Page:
It’s an idea that is appealing to parents, too. Every Tuesday morning, Reedich offers them a meditation class. “Practices like mindfulness are so popular nowadays because people recognize that we never slow down in our lives, we never stop,” she said.
You can find smartphone apps that teach meditation methods, and you can follow #mindfulness and #meditation on Twitter. But this pop culture trend actually dovetails with the foundational Quaker practice of silence. All Penn Charter students experience a time of silent meditation in the weekly Meeting for Worship, which can extend for five minutes for the youngest students to 40 minutes for members of the Middle and Upper Schools. To have 40 minutes each week for prayer, reflection, meditation or just to hit the “pause” button “is incredibly powerful,” said Lee Payton, chair of the Social Studies Department. In a world fraught with social and political strife, he added, “meaningful worship is one of those places where kids make sense of things.”
In seventh grade, when students take a required course in the Religious Studies and Philosophy department—the course is titled QUADS, short for Quakerism, Art, Design and Service—they begin to delve even deeper into how to quiet their minds and bodies.
“We’re living in a society that’s so fast-moving, quick-witted and reactive,” Felter said. “Sometimes the best, best medicine for middle school students is for them to be able to wrestle with that silence, and they’re not good at it yet. But it’s the first place they’ll go to when they have a really challenging decision to make in their lives.”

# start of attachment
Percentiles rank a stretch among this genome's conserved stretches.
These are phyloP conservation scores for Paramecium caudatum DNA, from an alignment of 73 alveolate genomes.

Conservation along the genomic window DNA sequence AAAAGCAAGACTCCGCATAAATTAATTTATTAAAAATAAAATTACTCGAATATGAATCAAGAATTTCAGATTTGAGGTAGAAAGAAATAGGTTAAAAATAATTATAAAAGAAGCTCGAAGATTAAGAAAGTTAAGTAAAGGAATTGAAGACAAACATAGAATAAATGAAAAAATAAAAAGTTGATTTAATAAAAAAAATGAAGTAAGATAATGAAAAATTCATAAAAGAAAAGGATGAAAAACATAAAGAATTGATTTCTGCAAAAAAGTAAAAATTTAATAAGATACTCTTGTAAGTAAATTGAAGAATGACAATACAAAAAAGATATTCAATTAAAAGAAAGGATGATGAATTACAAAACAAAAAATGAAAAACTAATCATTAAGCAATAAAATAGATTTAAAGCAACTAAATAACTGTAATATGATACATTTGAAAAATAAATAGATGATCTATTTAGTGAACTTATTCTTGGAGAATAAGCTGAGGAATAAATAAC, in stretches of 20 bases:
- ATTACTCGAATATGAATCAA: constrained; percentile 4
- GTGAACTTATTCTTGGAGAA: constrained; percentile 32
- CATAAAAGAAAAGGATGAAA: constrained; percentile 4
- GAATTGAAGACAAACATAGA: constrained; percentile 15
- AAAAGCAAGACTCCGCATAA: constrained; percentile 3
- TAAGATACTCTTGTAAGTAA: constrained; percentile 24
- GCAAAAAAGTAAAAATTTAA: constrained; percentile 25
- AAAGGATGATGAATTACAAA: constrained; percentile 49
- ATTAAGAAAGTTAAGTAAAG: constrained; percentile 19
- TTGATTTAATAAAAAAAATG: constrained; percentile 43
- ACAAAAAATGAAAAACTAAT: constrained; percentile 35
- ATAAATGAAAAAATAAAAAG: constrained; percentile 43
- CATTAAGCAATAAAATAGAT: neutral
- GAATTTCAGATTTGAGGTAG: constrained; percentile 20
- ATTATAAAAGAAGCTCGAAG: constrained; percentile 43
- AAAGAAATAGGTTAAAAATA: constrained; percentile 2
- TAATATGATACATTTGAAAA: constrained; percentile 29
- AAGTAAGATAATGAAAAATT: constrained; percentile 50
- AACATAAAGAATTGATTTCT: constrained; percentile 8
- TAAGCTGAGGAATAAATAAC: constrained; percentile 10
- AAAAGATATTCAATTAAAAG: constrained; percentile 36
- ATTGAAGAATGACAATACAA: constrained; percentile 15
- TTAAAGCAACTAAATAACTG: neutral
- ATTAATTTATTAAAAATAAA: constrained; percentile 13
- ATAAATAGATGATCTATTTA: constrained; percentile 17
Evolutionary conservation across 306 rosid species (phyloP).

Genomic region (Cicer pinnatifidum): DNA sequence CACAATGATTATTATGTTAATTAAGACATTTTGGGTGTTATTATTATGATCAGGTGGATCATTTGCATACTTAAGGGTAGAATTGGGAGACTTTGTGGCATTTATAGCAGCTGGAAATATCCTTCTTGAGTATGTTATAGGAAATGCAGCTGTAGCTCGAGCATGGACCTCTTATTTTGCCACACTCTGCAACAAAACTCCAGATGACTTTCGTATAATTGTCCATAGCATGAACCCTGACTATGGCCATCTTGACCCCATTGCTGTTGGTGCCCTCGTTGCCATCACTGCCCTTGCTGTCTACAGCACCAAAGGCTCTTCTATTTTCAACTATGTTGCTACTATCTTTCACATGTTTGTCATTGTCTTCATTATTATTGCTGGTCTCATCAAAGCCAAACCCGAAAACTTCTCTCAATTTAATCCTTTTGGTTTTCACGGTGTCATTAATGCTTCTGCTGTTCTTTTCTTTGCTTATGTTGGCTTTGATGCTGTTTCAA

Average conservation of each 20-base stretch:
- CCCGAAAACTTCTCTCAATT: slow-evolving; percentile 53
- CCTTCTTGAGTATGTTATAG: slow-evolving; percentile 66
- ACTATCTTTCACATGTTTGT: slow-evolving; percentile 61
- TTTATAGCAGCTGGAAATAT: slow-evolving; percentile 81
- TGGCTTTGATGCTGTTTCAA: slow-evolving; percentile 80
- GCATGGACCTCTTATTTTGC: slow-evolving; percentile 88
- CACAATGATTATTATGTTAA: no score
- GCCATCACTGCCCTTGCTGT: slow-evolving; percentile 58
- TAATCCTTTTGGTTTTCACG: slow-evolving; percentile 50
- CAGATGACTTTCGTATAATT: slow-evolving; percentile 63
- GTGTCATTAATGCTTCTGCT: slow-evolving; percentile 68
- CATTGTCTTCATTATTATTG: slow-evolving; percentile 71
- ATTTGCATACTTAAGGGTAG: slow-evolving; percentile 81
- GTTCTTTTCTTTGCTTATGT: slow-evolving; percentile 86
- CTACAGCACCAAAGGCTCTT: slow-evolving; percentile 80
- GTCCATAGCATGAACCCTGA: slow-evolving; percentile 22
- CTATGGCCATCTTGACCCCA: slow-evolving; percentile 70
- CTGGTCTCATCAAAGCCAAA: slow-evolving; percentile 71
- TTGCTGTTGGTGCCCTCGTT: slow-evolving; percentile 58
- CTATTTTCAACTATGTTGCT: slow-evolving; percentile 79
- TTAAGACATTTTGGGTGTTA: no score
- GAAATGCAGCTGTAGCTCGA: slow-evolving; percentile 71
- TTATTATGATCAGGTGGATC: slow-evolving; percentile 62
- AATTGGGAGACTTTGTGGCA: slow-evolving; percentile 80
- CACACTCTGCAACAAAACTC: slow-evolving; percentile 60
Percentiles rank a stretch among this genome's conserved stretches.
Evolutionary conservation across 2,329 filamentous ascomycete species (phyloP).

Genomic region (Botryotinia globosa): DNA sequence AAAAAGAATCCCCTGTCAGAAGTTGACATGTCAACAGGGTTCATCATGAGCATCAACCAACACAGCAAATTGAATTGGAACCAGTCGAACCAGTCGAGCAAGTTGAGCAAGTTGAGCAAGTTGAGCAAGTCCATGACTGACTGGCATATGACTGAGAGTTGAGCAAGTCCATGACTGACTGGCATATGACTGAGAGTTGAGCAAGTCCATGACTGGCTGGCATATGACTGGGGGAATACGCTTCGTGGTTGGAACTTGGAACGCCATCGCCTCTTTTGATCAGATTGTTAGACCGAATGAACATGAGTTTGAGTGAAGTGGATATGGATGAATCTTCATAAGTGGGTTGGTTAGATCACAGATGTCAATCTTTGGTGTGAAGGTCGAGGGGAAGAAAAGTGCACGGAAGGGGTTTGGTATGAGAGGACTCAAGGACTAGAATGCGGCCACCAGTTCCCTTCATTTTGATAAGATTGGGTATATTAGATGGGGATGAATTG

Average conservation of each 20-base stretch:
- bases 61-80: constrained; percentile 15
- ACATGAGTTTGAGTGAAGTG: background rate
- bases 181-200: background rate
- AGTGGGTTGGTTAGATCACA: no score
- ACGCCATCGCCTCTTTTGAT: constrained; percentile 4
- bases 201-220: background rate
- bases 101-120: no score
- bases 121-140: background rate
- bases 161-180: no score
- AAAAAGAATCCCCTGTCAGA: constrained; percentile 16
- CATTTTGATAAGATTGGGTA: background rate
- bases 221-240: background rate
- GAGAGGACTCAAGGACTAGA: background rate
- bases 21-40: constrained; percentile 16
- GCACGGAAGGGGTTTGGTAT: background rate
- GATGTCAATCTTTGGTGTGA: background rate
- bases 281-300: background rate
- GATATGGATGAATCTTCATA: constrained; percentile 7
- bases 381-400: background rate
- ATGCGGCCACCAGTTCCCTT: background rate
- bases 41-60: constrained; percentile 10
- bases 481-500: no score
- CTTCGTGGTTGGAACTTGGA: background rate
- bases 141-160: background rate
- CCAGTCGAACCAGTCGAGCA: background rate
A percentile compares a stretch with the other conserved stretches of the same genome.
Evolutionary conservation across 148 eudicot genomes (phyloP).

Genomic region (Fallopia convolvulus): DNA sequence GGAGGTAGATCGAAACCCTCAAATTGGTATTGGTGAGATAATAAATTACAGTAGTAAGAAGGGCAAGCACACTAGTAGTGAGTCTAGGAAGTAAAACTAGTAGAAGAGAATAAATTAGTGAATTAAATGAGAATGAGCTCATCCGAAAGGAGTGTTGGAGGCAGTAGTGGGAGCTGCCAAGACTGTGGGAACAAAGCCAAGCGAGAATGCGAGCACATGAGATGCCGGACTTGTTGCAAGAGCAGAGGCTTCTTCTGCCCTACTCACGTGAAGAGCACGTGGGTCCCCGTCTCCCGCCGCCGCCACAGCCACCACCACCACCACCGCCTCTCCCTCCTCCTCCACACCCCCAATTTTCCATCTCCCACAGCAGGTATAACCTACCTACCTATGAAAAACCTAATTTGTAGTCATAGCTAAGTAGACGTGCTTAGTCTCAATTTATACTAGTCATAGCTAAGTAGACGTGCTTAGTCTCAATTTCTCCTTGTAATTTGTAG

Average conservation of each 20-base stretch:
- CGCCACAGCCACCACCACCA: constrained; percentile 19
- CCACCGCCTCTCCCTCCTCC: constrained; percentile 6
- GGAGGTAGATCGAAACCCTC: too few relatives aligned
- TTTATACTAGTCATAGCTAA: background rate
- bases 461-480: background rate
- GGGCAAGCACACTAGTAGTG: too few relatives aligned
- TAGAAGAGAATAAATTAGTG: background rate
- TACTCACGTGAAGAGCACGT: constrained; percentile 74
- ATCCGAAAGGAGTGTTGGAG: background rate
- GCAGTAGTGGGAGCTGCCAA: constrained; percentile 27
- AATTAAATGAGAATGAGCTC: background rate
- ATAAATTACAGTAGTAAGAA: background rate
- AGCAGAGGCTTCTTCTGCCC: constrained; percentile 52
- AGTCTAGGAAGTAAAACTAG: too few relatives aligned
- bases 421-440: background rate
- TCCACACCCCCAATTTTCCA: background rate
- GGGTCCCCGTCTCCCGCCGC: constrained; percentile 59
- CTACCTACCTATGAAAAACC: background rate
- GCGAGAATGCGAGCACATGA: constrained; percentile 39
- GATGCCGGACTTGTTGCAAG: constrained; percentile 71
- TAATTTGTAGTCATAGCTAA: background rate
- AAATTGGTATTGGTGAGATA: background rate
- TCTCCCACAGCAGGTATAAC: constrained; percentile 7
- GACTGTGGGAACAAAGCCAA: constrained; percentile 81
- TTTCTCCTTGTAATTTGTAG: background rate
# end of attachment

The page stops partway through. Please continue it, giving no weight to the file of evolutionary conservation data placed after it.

In Middle School, students continue to work on life skills in a new advisory program. In groups up to 10, students meet their advisor each morning and at the end of the day; during Tuesday advisory lessons, they work on exercises and lessons to build relationship and communication skills, or to explore ideas like how to be a responsible digital citizen or how to better manage time. “So much lightning-fast change is happening in their lives,” Felter said. “We want them to have a safe place to talk about those changes and to work through friendship challenges.”
Working Toward Balance Together
The Strategic Vision, introduced in 2013 and shaped with in-depth input from the Penn Charter community, puts wellness front and center in the Penn Charter mission. Consequently, there are new resources for professional development for teachers, as well as funding for expert speakers to address students, parents and faculty on topics like suicide prevention, mental health and substance abuse. The process of creating the Strategic Vision “confirmed for me how students are dealing with different levels of stress, and not all from school,” Larrabee, the Upper School director, said.
That became painfully apparent after the recent tragedy in Parkland, Fla., where a gunman killed 17 people at Marjory Stoneman Douglas High School. Eight Penn Charter students knew one of the victims, Scott Beigel, a 35-year-old geography teacher who also worked during summer vacations at Camp Starlight in the Poconos. Meredith Bernstein, a senior who has attended the camp for many years, said the morning after the shooting, counselors approached the students “the second we got to school.” They were given a separate meeting room to gather, talk and grieve, and offered help and comfort from counselors. “They handled this tragic event the best way that they could,” Bernstein recalled. “The school is extremely aware of the mental health of students.”
David Garnick, a junior who started at Penn Charter in kindergarten, said the tone comes from the top. “Whether it’s sports or family or school work,” Garnick said, “teachers make it clear that you need to find balance in your life.”